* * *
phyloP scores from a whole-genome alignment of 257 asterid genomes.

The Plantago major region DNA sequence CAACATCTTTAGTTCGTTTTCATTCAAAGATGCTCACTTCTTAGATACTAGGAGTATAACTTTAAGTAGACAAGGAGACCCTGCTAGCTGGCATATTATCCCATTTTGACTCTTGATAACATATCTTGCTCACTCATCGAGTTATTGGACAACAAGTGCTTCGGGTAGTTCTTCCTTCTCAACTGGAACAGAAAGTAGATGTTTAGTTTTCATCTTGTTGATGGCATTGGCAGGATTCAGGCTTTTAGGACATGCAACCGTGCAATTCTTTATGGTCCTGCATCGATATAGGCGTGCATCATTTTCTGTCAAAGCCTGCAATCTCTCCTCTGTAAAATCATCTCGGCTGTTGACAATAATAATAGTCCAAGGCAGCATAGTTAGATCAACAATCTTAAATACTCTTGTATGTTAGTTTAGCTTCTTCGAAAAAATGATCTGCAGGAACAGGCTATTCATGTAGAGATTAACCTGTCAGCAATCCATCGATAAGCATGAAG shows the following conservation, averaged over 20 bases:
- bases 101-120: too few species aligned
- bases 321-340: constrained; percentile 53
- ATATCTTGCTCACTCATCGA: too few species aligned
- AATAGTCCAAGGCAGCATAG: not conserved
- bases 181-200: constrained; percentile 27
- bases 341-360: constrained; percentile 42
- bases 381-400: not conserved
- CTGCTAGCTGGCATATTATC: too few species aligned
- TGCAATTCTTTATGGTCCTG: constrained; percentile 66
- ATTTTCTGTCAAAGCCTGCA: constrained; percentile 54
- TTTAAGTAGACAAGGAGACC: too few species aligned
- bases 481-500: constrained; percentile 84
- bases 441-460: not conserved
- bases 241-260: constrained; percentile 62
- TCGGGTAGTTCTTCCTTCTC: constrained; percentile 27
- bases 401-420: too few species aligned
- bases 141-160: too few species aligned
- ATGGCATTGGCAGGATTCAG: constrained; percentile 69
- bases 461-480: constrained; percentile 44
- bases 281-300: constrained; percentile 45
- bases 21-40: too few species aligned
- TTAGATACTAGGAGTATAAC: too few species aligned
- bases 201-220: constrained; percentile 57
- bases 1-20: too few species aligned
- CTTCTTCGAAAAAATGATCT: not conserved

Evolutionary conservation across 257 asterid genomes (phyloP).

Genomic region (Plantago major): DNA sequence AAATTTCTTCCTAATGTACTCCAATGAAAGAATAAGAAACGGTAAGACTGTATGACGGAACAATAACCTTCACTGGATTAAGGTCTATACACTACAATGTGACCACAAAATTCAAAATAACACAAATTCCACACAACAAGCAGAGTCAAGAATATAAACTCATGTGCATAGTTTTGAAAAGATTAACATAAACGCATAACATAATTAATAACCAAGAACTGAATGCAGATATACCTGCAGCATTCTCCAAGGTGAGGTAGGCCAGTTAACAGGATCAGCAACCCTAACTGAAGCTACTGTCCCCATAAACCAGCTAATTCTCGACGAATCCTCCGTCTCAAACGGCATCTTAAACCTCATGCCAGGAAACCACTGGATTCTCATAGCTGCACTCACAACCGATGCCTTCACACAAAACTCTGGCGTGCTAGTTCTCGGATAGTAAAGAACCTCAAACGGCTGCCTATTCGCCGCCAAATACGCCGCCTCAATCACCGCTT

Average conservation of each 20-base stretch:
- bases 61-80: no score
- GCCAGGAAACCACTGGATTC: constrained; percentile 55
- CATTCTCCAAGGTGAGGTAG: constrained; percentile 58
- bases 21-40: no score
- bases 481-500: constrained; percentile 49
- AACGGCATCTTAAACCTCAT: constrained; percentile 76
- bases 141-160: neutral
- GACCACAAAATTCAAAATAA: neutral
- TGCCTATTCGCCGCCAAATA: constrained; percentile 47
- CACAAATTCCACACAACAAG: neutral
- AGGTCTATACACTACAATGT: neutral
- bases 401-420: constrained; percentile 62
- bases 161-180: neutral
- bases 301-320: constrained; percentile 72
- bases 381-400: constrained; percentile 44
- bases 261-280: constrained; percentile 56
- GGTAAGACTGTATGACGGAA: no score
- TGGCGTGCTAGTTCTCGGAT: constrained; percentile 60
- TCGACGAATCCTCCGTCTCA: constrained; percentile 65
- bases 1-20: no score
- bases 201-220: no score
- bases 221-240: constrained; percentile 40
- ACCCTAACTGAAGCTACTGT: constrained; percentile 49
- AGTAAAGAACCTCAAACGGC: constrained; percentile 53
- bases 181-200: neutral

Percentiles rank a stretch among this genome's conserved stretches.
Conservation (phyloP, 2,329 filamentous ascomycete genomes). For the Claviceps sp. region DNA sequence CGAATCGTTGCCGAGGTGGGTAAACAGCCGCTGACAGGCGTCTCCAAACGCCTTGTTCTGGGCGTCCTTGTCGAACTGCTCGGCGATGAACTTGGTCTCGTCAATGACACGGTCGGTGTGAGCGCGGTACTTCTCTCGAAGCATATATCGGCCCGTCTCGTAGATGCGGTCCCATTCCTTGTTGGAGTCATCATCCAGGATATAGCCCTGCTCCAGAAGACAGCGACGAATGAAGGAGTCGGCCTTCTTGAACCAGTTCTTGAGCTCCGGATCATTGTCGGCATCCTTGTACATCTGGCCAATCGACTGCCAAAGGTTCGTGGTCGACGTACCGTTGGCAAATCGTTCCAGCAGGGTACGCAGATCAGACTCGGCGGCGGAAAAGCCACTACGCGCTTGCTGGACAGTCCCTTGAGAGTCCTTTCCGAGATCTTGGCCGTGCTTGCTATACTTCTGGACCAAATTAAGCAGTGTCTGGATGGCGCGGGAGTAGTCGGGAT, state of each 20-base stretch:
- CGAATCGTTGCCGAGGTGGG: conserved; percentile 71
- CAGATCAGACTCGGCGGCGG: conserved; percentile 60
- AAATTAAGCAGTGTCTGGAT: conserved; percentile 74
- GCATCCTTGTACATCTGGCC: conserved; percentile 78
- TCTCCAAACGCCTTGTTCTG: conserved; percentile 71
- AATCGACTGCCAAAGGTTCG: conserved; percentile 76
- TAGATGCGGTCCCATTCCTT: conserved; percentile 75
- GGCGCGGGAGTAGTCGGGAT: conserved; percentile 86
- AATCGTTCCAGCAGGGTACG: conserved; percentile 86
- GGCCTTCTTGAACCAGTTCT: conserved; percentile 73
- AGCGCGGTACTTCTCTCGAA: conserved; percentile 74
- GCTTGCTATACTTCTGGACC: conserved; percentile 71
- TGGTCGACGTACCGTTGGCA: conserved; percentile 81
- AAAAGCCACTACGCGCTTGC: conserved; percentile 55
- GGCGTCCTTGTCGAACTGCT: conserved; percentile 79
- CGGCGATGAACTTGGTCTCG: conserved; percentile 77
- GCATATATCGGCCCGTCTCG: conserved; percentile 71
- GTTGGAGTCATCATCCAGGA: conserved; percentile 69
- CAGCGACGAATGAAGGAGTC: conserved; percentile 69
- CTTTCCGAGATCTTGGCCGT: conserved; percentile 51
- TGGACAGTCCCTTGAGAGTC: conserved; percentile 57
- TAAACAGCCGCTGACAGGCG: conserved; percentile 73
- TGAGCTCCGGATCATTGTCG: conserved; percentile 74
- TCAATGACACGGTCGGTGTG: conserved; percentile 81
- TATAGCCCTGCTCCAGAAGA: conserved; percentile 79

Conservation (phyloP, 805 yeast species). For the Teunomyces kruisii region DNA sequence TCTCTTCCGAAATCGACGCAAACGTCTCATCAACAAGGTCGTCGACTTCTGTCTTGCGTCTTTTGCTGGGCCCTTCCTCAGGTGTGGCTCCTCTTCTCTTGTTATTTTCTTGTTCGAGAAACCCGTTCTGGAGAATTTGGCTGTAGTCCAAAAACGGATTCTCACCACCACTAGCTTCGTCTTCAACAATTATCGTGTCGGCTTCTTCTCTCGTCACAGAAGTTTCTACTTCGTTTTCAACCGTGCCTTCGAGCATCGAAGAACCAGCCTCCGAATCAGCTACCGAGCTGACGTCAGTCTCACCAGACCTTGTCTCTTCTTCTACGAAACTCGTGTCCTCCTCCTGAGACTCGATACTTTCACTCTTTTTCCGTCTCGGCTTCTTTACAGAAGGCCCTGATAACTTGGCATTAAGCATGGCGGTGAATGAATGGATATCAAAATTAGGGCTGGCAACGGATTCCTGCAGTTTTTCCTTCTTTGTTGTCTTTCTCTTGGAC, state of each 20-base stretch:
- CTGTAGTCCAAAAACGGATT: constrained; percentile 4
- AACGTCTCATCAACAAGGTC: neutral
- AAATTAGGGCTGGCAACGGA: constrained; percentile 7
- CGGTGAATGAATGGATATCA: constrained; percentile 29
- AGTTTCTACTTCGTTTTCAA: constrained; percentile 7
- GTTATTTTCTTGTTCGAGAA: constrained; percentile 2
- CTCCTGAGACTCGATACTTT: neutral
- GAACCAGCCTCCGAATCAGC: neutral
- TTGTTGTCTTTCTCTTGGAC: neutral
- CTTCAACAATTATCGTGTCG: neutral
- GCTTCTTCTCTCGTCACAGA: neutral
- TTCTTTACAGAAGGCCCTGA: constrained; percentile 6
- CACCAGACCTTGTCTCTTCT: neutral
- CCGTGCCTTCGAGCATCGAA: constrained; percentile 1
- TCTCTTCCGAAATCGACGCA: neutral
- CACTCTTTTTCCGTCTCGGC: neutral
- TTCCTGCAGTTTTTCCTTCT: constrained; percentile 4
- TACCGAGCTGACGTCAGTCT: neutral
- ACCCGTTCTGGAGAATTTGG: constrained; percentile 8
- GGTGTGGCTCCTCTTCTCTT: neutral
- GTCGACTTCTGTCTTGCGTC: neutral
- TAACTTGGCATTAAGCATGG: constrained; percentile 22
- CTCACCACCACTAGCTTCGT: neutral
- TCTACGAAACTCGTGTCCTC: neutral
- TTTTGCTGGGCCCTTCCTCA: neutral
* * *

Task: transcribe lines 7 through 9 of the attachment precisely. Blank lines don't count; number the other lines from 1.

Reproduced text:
- bases 181-200: constrained; percentile 27
- bases 341-360: constrained; percentile 42
- bases 381-400: not conserved